Bergmeir, Hyndman, and Benıtez (BHB) successfully combine two powerful techniques – exponential smoothing and bagging (bootstrap aggregation) – in ground-breaking research.
I predict the forecasting system described in Bagging Exponential Smoothing Methods using STL Decomposition and Box-Cox Transformation will see wide application in business and industry forecasting.
These researchers demonstrate their algorithms for combining exponential smoothing and bagging outperform all other forecasting approaches in the M3 forecasting competition database for monthly time series, and do better than many approaches for quarterly and annual data. Furthermore, the BHB approach can be implemented with extant routines in the programming language R.
This table compares bagged exponential smoothing with other approaches on monthly data from the M3 competition.
Here BaggedETS.BC refers to a variant of the bagged exponential smoothing model which uses a Box Cox transformation of the data to reduce the variance of model disturbances, The error metrics are the symmetric mean absolute percentage error (sMAPE) and the mean absolute scaled error (MASE). These are calculated for applications of the various models to out-of-sample, holdout, or test sample data from each of 1428 monthly time series in the competition.
See the online text by Hyndman and Athanasopoulos for motivations and discussions of these error metrics.
The BHB Algorithm
In a nutshell, here is the BHB description of their algorithm.
After applying a Box-Cox transformation to the data, the series is decomposed into trend, seasonal and remainder components. The remainder component is then bootstrapped using the MBB, the trend and seasonal components are added back, and the Box-Cox transformation is inverted. In this way, we generate a random pool of similar bootstrapped time series. For each one of these bootstrapped time series, we choose a model among several exponential smoothing models, using the bias-corrected AIC. Then, point forecasts are calculated using all the different models, and the resulting forecasts are averaged.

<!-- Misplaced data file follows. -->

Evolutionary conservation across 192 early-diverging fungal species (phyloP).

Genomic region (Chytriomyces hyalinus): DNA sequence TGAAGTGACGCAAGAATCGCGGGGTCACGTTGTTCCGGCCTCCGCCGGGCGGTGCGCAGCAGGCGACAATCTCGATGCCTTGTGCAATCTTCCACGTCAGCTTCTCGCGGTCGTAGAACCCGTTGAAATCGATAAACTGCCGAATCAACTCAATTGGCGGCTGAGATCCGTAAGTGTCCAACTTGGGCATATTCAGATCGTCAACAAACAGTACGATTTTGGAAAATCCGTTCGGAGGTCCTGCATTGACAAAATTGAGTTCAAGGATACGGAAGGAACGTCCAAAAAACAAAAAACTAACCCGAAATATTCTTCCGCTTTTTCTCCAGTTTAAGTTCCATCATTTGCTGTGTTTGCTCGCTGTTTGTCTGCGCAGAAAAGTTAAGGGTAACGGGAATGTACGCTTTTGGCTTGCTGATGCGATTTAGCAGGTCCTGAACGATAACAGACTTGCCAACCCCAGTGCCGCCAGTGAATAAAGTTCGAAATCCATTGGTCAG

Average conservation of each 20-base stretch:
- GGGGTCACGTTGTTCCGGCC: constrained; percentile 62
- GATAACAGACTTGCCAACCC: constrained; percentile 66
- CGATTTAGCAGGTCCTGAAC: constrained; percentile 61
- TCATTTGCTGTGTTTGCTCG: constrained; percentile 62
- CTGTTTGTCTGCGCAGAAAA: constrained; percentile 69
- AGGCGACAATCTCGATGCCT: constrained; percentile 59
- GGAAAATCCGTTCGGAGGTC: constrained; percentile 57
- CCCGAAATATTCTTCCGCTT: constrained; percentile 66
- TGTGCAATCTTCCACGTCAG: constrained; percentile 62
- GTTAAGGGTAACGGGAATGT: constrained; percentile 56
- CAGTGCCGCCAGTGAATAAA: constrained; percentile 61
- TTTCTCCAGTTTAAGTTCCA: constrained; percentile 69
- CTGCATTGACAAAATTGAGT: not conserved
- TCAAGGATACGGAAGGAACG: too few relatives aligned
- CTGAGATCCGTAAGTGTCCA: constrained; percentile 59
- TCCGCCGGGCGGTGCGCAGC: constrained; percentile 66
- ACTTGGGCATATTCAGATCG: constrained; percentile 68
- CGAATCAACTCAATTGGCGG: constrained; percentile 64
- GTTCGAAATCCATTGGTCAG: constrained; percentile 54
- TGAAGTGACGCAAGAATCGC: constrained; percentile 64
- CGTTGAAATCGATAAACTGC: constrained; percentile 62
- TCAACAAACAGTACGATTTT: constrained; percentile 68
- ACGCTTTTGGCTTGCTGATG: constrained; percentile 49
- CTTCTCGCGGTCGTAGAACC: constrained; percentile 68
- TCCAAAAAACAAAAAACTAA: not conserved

The MBB is the moving block bootstrap. It involves random selection of blocks of the remainders or residuals, preserving the time sequence and, hence, autocorrelation structure in these residuals.
Several R routines supporting these algorithms have previously been developed by Hyndman et al. In particular, the ets routine developed by Hyndman and Khandakar fits 30 different exponential smoothing models to a time series, identifying the optimal model by an Akaike information criterion.
This research lays out an almost industrial-scale effort to extract more information for prediction purposes from time series, and at the same time to use an applied forecasting workhorse – exponential smoothing.
Exponential smoothing emerged as a forecasting technique in applied contexts in the 1950’s and 1960’s. The initial motivation was error correction from forecasts of arbitrary origin, instead of an underlying stochastic model. Only later were relationships between exponential smoothing and time series processes, such as random walks, revealed with the work of Muth and others.
The M-competitions, initially organized in the 1970’s, gave exponential smoothing a big boost, since, by some accounts, exponential smoothing “won.” This is one of the sources of the meme – simpler models beat more complex models.
Then, at the end of the 1990’s, Makridakis and others organized a penultimate M-competition which was, in fact, won by the automatic forecasting software program Forecast Pro. This program typically compares ARIMA and exponential smoothing models, picking the best model through proprietary optimization of the parameters and tests on holdout samples. As in most sales and revenue forecasting applications, the underlying data are time series.
While all this was going on, the machine learning community was ginning up new and powerful tactics, such as bagging or bootstrap aggregation. Bagging can be a powerful technique for focusing on parameter estimates which are otherwise masked by noise.
So this application and research builds interestingly on a series of efforts by Hyndman and his associates and draws in a technique that has been largely confined to machine learning and data mining.
It is really almost the first of its kind – where bagging applications to time series forecasting have been less spectacularly successful than in cross-sectional regression modeling, for example.
A future post here will go through the step-by-step of this approach using some specific and familiar time series from the M competition data.